As we near the end of 2015, it’s worth taking a look back at how far our industry has come the past few years, and where we think American Chemistry will be in the years to come.
There’s no doubt that this is a transformative time for the U.S. chemical industry. Access to vast new supplies of American natural gas from shale deposits is one of the most exciting domestic energy developments in decades, particularly for the business of chemistry. The revolution in shale gas has fostered renewed competitiveness for U.S. basic chemicals, and positively impacted specialty chemical markets as well. In fact, chemical production grew this year by 3.6%, and we anticipate that growth will continue, rising nearly 3% in 2016 and surging through 2020.
Increased production means increased jobs, and for the third year in a row, chemical industry employment grew in 2015, with continued steady job gains expected through 2020, especially as new capacity from 261 new, announced projects and over $158 billion of investment comes online. And, because employees of the business of chemistry make 47% higher wages than the average manufacturing pay, growing payrolls will continue to strengthen local economies.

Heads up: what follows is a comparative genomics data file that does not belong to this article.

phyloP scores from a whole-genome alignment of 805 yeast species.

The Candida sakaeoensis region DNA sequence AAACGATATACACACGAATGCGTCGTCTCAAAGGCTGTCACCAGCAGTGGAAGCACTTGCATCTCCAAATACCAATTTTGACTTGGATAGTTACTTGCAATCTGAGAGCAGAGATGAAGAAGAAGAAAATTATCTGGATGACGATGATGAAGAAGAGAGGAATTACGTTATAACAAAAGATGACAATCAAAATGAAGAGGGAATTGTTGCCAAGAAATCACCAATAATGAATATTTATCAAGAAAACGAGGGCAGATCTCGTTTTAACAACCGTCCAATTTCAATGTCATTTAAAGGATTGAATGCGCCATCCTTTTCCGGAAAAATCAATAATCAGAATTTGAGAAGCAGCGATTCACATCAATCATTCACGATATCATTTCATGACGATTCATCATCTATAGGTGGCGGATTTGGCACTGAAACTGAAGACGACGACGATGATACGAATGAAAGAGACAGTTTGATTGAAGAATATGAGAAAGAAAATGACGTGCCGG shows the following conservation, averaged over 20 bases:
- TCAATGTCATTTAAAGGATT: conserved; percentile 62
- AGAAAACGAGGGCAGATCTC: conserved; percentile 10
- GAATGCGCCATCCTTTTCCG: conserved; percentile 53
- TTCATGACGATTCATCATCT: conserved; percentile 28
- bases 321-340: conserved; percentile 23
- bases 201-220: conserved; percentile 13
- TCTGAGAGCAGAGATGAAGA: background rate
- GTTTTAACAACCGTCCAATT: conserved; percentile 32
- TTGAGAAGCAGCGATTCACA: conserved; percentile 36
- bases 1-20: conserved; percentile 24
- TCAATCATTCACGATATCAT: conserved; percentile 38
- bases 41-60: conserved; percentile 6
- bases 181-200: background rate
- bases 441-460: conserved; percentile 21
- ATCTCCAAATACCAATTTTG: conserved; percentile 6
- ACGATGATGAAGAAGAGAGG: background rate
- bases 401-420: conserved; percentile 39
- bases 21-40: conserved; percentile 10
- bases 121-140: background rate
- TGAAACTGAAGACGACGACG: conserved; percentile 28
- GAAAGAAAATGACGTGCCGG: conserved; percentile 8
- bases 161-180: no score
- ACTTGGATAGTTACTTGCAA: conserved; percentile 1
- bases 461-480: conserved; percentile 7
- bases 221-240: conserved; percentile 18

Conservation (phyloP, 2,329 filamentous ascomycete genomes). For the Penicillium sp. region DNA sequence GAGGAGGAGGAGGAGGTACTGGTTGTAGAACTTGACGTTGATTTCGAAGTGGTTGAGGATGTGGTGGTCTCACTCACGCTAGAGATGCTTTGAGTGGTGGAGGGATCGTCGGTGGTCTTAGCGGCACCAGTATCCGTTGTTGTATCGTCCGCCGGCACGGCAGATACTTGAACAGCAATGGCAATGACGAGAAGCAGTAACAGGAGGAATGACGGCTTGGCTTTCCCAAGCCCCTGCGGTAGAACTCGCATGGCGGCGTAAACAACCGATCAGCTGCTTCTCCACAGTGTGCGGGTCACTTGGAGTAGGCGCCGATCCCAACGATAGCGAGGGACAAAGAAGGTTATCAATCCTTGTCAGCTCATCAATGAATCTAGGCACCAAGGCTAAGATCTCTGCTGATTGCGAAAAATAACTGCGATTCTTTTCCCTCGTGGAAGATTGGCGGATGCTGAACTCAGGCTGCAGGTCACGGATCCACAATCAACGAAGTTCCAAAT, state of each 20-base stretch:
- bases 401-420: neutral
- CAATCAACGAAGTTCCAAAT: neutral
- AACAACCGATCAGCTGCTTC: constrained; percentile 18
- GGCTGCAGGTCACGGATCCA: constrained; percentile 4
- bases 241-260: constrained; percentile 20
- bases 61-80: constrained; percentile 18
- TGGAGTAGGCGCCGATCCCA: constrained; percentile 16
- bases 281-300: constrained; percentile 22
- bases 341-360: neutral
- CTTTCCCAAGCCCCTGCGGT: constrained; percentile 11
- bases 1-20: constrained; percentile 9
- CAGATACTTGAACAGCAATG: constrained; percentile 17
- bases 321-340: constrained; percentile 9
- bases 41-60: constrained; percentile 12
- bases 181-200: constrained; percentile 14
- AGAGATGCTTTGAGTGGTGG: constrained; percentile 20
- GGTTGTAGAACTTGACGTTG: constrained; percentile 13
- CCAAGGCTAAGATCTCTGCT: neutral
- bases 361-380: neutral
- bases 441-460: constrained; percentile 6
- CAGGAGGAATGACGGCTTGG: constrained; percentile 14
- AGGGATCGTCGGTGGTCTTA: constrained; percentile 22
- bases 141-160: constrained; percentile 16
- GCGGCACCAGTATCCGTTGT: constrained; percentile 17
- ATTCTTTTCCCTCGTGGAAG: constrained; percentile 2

It hasn’t always been smooth sailing – depreciation of the dollar, weakness in global markets, and a challenging first quarter in 2015 provided potential obstacles to the growth of the chemical industry this year. But despite these challenges, U.S. chemistry outpaced manufacturing gains in 2015.
In the overall economy, growth in consumer spending has accelerated, and the job market has started to firm, in part due to the economic contributions of our growing industry. Our industry’s commitment to the creation of ground-breaking products that make our lives and world healthier and safer means that our companies’ investment in innovation is continuing to grow, with more than $60 billion dollars invested in 2015.
So, what does all this mean? Put simply, as we enter 2016, the business of chemistry is flourishing, and with momentum building, our industry will continue to grow for the next several years, outpacing the growth of the overall U.S. economy.
For more information on the business of chemistry, check out ACC’s recent report, the “Year-End 2015 Chemical Industry Situation and Outlook”, prepared annually by ACC’s Economics and Statistics Department. The Year-End report is our annual review of the U.S. and global business of chemistry, offering global and domestic chemical industry data related to production, trade, shipments, capacity utilization, R&D spending, capital spending, employment and wages.